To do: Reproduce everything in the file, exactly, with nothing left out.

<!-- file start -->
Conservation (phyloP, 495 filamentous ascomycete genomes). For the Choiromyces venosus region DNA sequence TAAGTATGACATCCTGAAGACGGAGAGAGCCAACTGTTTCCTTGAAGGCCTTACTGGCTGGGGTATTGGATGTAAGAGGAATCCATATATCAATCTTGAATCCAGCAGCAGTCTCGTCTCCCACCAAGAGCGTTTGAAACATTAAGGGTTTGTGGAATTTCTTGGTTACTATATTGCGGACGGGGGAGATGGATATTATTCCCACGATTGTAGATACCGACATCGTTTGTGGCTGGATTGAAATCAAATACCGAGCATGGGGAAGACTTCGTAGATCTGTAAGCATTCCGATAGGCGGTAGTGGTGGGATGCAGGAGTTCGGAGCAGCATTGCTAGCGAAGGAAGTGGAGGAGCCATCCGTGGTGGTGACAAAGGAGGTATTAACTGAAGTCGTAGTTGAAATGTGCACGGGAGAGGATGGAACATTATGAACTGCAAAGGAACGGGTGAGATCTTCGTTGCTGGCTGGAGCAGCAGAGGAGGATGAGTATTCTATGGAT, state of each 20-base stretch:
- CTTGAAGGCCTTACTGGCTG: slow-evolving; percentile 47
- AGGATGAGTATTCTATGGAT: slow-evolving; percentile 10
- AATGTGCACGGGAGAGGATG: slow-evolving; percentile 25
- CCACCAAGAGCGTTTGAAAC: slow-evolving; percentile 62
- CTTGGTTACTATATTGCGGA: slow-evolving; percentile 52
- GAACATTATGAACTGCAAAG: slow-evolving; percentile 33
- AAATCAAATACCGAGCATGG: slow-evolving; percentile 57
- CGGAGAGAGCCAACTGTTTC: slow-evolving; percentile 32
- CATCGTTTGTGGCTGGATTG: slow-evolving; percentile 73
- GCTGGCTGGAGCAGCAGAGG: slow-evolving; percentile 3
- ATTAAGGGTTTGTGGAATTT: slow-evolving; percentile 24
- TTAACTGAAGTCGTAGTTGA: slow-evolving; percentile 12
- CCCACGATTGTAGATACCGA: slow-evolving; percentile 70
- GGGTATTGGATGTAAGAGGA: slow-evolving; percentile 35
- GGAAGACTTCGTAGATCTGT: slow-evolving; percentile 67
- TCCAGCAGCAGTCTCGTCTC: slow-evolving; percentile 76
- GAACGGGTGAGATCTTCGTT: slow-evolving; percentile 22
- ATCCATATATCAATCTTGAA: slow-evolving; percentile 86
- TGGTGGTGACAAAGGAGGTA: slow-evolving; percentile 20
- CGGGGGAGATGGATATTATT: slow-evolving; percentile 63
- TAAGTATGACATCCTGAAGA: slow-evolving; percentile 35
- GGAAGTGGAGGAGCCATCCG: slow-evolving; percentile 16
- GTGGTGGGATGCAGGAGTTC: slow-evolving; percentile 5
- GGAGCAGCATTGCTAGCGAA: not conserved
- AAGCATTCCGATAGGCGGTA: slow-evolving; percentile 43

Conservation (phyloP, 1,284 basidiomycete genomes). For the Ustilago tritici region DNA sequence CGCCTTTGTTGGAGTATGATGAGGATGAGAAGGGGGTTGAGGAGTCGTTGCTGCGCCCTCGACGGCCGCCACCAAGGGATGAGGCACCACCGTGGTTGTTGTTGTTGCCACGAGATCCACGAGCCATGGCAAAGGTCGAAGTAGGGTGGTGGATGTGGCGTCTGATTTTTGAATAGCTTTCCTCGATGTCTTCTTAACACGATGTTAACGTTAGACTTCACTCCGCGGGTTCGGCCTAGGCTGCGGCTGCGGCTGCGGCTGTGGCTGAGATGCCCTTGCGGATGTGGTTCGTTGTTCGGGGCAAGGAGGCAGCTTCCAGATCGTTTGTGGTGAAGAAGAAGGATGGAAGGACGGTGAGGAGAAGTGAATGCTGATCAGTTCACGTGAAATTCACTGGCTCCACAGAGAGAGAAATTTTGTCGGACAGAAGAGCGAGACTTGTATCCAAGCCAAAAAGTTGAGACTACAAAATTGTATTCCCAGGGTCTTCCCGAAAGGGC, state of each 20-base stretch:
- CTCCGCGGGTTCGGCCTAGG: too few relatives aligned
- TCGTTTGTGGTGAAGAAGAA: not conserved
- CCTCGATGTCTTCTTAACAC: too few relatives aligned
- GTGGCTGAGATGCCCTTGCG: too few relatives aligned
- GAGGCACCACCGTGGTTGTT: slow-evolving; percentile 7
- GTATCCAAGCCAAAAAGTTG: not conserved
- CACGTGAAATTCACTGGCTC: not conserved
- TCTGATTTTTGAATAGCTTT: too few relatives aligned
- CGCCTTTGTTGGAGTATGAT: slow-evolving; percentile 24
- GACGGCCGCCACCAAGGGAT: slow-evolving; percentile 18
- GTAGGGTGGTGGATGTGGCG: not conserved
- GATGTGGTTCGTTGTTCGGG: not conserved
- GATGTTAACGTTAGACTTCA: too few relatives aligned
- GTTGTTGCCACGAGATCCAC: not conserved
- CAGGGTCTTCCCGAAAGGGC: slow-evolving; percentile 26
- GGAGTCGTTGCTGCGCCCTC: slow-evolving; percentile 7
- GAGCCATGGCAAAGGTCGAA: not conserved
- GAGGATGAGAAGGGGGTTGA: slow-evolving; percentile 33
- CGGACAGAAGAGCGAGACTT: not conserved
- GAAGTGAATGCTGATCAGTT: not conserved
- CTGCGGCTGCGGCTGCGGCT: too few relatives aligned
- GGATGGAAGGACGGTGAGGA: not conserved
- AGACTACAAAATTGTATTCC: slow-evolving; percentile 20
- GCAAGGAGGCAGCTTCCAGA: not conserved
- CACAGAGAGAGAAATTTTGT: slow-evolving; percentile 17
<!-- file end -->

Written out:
Conservation (phyloP, 495 filamentous ascomycete genomes). For the Choiromyces venosus region DNA sequence TAAGTATGACATCCTGAAGACGGAGAGAGCCAACTGTTTCCTTGAAGGCCTTACTGGCTGGGGTATTGGATGTAAGAGGAATCCATATATCAATCTTGAATCCAGCAGCAGTCTCGTCTCCCACCAAGAGCGTTTGAAACATTAAGGGTTTGTGGAATTTCTTGGTTACTATATTGCGGACGGGGGAGATGGATATTATTCCCACGATTGTAGATACCGACATCGTTTGTGGCTGGATTGAAATCAAATACCGAGCATGGGGAAGACTTCGTAGATCTGTAAGCATTCCGATAGGCGGTAGTGGTGGGATGCAGGAGTTCGGAGCAGCATTGCTAGCGAAGGAAGTGGAGGAGCCATCCGTGGTGGTGACAAAGGAGGTATTAACTGAAGTCGTAGTTGAAATGTGCACGGGAGAGGATGGAACATTATGAACTGCAAAGGAACGGGTGAGATCTTCGTTGCTGGCTGGAGCAGCAGAGGAGGATGAGTATTCTATGGAT, state of each 20-base stretch:
- CTTGAAGGCCTTACTGGCTG: slow-evolving; percentile 47
- AGGATGAGTATTCTATGGAT: slow-evolving; percentile 10
- AATGTGCACGGGAGAGGATG: slow-evolving; percentile 25
- CCACCAAGAGCGTTTGAAAC: slow-evolving; percentile 62
- CTTGGTTACTATATTGCGGA: slow-evolving; percentile 52
- GAACATTATGAACTGCAAAG: slow-evolving; percentile 33
- AAATCAAATACCGAGCATGG: slow-evolving; percentile 57
- CGGAGAGAGCCAACTGTTTC: slow-evolving; percentile 32
- CATCGTTTGTGGCTGGATTG: slow-evolving; percentile 73
- GCTGGCTGGAGCAGCAGAGG: slow-evolving; percentile 3
- ATTAAGGGTTTGTGGAATTT: slow-evolving; percentile 24
- TTAACTGAAGTCGTAGTTGA: slow-evolving; percentile 12
- CCCACGATTGTAGATACCGA: slow-evolving; percentile 70
- GGGTATTGGATGTAAGAGGA: slow-evolving; percentile 35
- GGAAGACTTCGTAGATCTGT: slow-evolving; percentile 67
- TCCAGCAGCAGTCTCGTCTC: slow-evolving; percentile 76
- GAACGGGTGAGATCTTCGTT: slow-evolving; percentile 22
- ATCCATATATCAATCTTGAA: slow-evolving; percentile 86
- TGGTGGTGACAAAGGAGGTA: slow-evolving; percentile 20
- CGGGGGAGATGGATATTATT: slow-evolving; percentile 63
- TAAGTATGACATCCTGAAGA: slow-evolving; percentile 35
- GGAAGTGGAGGAGCCATCCG: slow-evolving; percentile 16
- GTGGTGGGATGCAGGAGTTC: slow-evolving; percentile 5
- GGAGCAGCATTGCTAGCGAA: not conserved
- AAGCATTCCGATAGGCGGTA: slow-evolving; percentile 43

Conservation (phyloP, 1,284 basidiomycete genomes). For the Ustilago tritici region DNA sequence CGCCTTTGTTGGAGTATGATGAGGATGAGAAGGGGGTTGAGGAGTCGTTGCTGCGCCCTCGACGGCCGCCACCAAGGGATGAGGCACCACCGTGGTTGTTGTTGTTGCCACGAGATCCACGAGCCATGGCAAAGGTCGAAGTAGGGTGGTGGATGTGGCGTCTGATTTTTGAATAGCTTTCCTCGATGTCTTCTTAACACGATGTTAACGTTAGACTTCACTCCGCGGGTTCGGCCTAGGCTGCGGCTGCGGCTGCGGCTGTGGCTGAGATGCCCTTGCGGATGTGGTTCGTTGTTCGGGGCAAGGAGGCAGCTTCCAGATCGTTTGTGGTGAAGAAGAAGGATGGAAGGACGGTGAGGAGAAGTGAATGCTGATCAGTTCACGTGAAATTCACTGGCTCCACAGAGAGAGAAATTTTGTCGGACAGAAGAGCGAGACTTGTATCCAAGCCAAAAAGTTGAGACTACAAAATTGTATTCCCAGGGTCTTCCCGAAAGGGC, state of each 20-base stretch:
- CTCCGCGGGTTCGGCCTAGG: too few relatives aligned
- TCGTTTGTGGTGAAGAAGAA: not conserved
- CCTCGATGTCTTCTTAACAC: too few relatives aligned
- GTGGCTGAGATGCCCTTGCG: too few relatives aligned
- GAGGCACCACCGTGGTTGTT: slow-evolving; percentile 7
- GTATCCAAGCCAAAAAGTTG: not conserved
- CACGTGAAATTCACTGGCTC: not conserved
- TCTGATTTTTGAATAGCTTT: too few relatives aligned
- CGCCTTTGTTGGAGTATGAT: slow-evolving; percentile 24
- GACGGCCGCCACCAAGGGAT: slow-evolving; percentile 18
- GTAGGGTGGTGGATGTGGCG: not conserved
- GATGTGGTTCGTTGTTCGGG: not conserved
- GATGTTAACGTTAGACTTCA: too few relatives aligned
- GTTGTTGCCACGAGATCCAC: not conserved
- CAGGGTCTTCCCGAAAGGGC: slow-evolving; percentile 26
- GGAGTCGTTGCTGCGCCCTC: slow-evolving; percentile 7
- GAGCCATGGCAAAGGTCGAA: not conserved
- GAGGATGAGAAGGGGGTTGA: slow-evolving; percentile 33
- CGGACAGAAGAGCGAGACTT: not conserved
- GAAGTGAATGCTGATCAGTT: not conserved
- CTGCGGCTGCGGCTGCGGCT: too few relatives aligned
- GGATGGAAGGACGGTGAGGA: not conserved
- AGACTACAAAATTGTATTCC: slow-evolving; percentile 20
- GCAAGGAGGCAGCTTCCAGA: not conserved
- CACAGAGAGAGAAATTTTGT: slow-evolving; percentile 17